A couple weekends ago I was still struggling with that essay about my ex-boyfriend. I’ve tried to write about our relationship many times over the years, in at least five or six completely different ways, and I was starting to worry that this was just the latest abortive attempt when my friend Phil sat me down and told me to strip away the distance. He told me to make those years exactly as fucked-up on paper as they actually were in life.
I was annoyed. Easy for him to say, I thought. This is my fucking life, and my fucking essay, and I’ll write it the way I want.
But once the three-year-old in me quieted down, I tried following his advice. Now I’m putting the finishing touches on something that I’m not sure anyone related to me by blood or marriage should ever read.
Apart from Phil’s advice, it helped to hear Joshua Ferris read from his New Stories from the South contribution at McNally Robinson last week. “Ghost Town Choir” is funny, but, like his novel, it’s also sad, and true. I admired the piece when I read it in the anthology, but hearing it out loud, I was struck by Ferris’ deft interweaving of first-person narration with the most natural dialogue.
The action transpires in a trailer park following a break-up. I’ll include an excerpt here, from the perspective of a young boy whose mom has split with her boyfriend. As you’re reading, be sure to pause in your head every time someone speaks.
When I got home she was pulling up the kitchen floor. She had on her tool belt, and about a hundred tools were everywhere except for in her tool belt, and her bangs were sticking to her forehead like how they do when she cleans. About half the floor had been peeled away. “Mom, what are you doing?” “What does it look like?” she asked, without looking up. “Okay, but why?” “Because it’s brown,” she said. I didn’t understand. She looked up finally and swept her hand across the trailer. “Just look around you, Bob,” she said. “Everything’s so fucking brown. Aren’t you sick of it?” I didn’t know what she meant other than the TV and the lamps. And the fridge was brown. And the carpet. I guess I never noticed before how much brown we had with us in that trailer. “How come you don’t like brown?” I asked. Then she pulled up the floor really hard with some kind of gripper tool. Her face was scrunched up from it. That strip tore like saltwater taffy all the way across the floor to the carpet. Then she breathed.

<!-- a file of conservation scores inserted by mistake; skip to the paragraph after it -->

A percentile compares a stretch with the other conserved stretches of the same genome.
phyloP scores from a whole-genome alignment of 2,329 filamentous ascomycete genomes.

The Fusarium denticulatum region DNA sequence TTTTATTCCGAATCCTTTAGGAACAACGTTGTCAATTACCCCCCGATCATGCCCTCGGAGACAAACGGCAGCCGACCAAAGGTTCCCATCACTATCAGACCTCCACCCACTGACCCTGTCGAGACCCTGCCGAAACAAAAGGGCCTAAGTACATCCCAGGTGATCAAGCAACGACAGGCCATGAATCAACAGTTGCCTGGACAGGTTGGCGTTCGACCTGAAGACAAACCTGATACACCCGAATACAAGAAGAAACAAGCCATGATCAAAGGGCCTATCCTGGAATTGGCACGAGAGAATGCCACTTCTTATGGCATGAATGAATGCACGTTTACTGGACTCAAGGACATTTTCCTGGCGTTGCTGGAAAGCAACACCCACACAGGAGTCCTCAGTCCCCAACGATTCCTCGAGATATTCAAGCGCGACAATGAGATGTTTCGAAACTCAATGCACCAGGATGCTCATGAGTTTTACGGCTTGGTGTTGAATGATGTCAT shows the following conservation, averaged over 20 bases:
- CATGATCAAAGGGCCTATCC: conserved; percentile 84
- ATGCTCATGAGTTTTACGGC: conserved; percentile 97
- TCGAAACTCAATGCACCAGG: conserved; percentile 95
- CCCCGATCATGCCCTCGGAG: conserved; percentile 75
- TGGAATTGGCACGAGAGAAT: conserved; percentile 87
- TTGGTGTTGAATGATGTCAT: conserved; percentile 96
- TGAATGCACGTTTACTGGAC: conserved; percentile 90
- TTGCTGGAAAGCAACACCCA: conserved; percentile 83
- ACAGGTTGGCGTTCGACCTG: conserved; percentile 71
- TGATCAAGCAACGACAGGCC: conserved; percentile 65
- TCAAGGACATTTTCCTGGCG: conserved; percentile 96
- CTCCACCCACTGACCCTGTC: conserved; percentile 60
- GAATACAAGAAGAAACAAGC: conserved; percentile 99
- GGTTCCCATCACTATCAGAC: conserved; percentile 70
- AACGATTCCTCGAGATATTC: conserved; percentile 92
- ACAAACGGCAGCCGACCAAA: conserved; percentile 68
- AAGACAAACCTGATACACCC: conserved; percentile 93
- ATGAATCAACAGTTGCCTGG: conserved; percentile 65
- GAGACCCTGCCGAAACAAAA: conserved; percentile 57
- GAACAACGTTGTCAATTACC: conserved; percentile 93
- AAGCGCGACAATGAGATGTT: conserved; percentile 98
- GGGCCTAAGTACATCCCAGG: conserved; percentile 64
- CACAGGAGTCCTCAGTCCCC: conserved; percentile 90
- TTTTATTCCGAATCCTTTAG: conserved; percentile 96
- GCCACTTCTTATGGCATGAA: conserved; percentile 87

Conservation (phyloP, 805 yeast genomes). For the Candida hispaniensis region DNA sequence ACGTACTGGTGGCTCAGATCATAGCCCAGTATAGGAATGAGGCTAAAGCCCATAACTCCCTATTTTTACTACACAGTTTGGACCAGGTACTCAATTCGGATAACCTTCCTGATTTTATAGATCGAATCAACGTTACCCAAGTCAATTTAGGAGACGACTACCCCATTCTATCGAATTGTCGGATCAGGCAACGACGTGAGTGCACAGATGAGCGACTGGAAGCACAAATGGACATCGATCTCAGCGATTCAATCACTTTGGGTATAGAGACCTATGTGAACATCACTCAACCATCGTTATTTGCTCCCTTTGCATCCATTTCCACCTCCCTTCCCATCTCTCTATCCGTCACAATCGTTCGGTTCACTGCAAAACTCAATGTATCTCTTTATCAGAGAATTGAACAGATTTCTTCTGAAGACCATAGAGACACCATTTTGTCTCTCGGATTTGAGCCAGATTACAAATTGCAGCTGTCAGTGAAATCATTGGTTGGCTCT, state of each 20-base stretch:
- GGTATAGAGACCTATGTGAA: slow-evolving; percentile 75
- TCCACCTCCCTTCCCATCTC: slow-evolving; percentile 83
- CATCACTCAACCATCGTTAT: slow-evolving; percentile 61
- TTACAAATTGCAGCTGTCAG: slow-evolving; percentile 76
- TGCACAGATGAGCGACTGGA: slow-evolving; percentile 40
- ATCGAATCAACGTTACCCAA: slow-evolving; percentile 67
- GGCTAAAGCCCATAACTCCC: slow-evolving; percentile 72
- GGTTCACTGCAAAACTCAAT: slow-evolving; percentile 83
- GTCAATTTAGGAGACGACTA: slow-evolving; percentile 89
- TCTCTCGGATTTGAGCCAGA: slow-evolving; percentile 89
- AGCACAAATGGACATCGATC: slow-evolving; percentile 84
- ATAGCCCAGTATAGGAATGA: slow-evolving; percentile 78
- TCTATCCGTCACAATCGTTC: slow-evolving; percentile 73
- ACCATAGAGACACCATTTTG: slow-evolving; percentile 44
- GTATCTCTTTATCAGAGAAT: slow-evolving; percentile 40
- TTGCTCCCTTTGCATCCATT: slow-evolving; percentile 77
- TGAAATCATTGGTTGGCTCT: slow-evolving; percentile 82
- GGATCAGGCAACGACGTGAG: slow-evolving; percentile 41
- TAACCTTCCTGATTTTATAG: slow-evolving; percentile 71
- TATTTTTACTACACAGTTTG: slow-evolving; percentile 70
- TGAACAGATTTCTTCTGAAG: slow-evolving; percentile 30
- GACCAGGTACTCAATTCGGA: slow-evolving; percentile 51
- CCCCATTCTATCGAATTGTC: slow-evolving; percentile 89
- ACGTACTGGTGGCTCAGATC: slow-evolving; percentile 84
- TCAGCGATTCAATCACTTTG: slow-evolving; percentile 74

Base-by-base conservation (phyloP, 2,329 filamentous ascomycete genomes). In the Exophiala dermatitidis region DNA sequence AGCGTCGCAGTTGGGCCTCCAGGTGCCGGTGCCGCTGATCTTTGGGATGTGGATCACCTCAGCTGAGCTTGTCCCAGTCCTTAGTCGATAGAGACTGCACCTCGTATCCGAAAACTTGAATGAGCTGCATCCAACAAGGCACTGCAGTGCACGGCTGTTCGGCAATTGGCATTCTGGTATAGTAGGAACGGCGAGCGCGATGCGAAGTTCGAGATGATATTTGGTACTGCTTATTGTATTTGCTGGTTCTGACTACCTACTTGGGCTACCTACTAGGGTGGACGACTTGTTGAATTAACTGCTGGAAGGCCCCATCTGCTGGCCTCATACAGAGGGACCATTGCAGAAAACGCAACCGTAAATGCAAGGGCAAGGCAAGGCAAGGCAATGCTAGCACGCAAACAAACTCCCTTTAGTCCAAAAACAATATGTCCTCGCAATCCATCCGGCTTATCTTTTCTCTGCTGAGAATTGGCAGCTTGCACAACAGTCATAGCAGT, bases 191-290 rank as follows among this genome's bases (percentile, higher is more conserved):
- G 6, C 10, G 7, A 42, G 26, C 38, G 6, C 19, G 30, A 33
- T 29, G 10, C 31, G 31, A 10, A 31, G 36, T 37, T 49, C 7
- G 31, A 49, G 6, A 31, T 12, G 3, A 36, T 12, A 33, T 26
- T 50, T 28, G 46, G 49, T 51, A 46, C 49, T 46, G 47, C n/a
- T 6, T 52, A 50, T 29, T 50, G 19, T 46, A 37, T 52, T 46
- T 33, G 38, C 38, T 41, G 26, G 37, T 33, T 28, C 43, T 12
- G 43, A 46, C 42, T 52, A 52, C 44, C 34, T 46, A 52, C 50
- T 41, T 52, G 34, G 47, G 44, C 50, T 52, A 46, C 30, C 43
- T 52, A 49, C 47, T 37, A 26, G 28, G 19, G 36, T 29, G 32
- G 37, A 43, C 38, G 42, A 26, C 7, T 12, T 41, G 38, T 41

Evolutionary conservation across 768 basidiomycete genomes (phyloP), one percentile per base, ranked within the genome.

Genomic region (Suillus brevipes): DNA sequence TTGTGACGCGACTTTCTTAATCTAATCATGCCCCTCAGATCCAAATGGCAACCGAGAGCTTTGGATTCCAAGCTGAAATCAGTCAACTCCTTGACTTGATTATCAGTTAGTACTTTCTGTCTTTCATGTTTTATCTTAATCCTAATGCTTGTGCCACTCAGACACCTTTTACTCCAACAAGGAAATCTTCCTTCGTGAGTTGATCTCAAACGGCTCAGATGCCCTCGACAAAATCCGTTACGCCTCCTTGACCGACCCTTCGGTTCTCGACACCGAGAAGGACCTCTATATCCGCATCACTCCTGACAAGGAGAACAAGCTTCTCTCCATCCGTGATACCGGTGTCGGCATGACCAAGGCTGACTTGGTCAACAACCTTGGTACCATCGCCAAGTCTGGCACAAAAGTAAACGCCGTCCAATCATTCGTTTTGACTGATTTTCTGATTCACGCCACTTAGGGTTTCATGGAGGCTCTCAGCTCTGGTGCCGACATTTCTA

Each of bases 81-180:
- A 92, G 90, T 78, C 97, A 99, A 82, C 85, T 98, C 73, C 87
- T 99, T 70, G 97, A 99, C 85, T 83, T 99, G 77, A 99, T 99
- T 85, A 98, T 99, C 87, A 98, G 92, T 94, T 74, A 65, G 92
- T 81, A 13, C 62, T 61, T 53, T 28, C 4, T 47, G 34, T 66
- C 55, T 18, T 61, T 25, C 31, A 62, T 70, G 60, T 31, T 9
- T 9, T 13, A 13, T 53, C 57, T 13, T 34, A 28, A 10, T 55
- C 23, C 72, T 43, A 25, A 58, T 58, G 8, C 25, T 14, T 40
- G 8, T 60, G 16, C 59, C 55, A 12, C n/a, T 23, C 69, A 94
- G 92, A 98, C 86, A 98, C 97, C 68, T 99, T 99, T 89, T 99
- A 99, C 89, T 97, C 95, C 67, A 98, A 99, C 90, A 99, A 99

“Brown,” she said, leaning back on her knees, “is the color of men.” She started to count off on her fingers again. “Brown smiles, because their teeth are brown. Brown mustaches from their tobacco. Brown penises swinging all over the place, standing up to say hi under the brown sheets. I’m sick of those fucking sheets, too,” she said. “They’re going. We’re starting all over again at the Wal-Mart.”
I went out to play in my fort, and when I came home, she had painted some of the house. I went in for some bologna, and my hand came back all cold and wet and white. She was at the kitchen sink, cleaning off the paintbrushes. “Oh, Bob, she said, “I just finished with that. Now look what you’ve done.” “Mom,” I said. “You painted the fridge?” She took one of the paintbrushes and smoothed out the handle of the fridge where my handprint was. “Why’d you paint the fridge?” I asked. “Weren’t you sick of putting your food in a cold turd?” she asked. “Don’t you want a fridge that’s white, like in the commericials?” I looked at it up close. It looked dirty still because the brown showed through the new paint. “Don’t you ever just get sick of your old life?” she asked me. “Don’t you ever want change? Even if it’s just a color? Just some stupid change?”
I can’t write like that, but it’s good to have something to aspire to.
Image of Gainesville’s Hidden Village Apartments found here.